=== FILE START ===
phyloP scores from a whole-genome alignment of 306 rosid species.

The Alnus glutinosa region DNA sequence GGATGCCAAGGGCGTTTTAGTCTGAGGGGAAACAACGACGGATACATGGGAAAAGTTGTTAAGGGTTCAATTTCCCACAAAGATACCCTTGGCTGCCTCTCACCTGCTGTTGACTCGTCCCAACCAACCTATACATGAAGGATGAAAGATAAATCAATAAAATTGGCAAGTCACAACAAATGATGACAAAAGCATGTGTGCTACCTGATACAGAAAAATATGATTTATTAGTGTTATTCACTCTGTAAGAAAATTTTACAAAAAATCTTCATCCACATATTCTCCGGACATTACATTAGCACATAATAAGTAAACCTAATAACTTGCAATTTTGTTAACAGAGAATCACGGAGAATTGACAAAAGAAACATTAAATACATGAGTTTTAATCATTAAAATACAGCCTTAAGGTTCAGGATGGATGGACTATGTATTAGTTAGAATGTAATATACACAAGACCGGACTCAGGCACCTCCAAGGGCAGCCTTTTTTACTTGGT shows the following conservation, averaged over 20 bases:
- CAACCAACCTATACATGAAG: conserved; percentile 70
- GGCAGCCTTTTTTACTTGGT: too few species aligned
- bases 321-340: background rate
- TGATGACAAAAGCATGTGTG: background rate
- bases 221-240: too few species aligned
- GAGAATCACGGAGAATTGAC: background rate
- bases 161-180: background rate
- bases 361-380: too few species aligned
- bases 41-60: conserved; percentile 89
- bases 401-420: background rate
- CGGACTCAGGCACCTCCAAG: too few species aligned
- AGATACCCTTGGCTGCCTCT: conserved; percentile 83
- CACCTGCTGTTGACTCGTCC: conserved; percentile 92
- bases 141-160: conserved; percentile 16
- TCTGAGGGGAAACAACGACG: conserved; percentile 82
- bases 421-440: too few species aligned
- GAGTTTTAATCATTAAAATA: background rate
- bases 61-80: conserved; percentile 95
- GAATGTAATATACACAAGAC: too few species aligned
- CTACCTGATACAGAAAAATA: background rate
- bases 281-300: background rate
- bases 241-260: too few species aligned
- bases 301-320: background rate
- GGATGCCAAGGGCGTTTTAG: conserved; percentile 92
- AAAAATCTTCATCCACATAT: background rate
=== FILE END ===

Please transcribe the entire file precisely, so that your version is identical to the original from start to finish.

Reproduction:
phyloP scores from a whole-genome alignment of 306 rosid species.

The Alnus glutinosa region DNA sequence GGATGCCAAGGGCGTTTTAGTCTGAGGGGAAACAACGACGGATACATGGGAAAAGTTGTTAAGGGTTCAATTTCCCACAAAGATACCCTTGGCTGCCTCTCACCTGCTGTTGACTCGTCCCAACCAACCTATACATGAAGGATGAAAGATAAATCAATAAAATTGGCAAGTCACAACAAATGATGACAAAAGCATGTGTGCTACCTGATACAGAAAAATATGATTTATTAGTGTTATTCACTCTGTAAGAAAATTTTACAAAAAATCTTCATCCACATATTCTCCGGACATTACATTAGCACATAATAAGTAAACCTAATAACTTGCAATTTTGTTAACAGAGAATCACGGAGAATTGACAAAAGAAACATTAAATACATGAGTTTTAATCATTAAAATACAGCCTTAAGGTTCAGGATGGATGGACTATGTATTAGTTAGAATGTAATATACACAAGACCGGACTCAGGCACCTCCAAGGGCAGCCTTTTTTACTTGGT shows the following conservation, averaged over 20 bases:
- CAACCAACCTATACATGAAG: conserved; percentile 70
- GGCAGCCTTTTTTACTTGGT: too few species aligned
- bases 321-340: background rate
- TGATGACAAAAGCATGTGTG: background rate
- bases 221-240: too few species aligned
- GAGAATCACGGAGAATTGAC: background rate
- bases 161-180: background rate
- bases 361-380: too few species aligned
- bases 41-60: conserved; percentile 89
- bases 401-420: background rate
- CGGACTCAGGCACCTCCAAG: too few species aligned
- AGATACCCTTGGCTGCCTCT: conserved; percentile 83
- CACCTGCTGTTGACTCGTCC: conserved; percentile 92
- bases 141-160: conserved; percentile 16
- TCTGAGGGGAAACAACGACG: conserved; percentile 82
- bases 421-440: too few species aligned
- GAGTTTTAATCATTAAAATA: background rate
- bases 61-80: conserved; percentile 95
- GAATGTAATATACACAAGAC: too few species aligned
- CTACCTGATACAGAAAAATA: background rate
- bases 281-300: background rate
- bases 241-260: too few species aligned
- bases 301-320: background rate
- GGATGCCAAGGGCGTTTTAG: conserved; percentile 92
- AAAAATCTTCATCCACATAT: background rate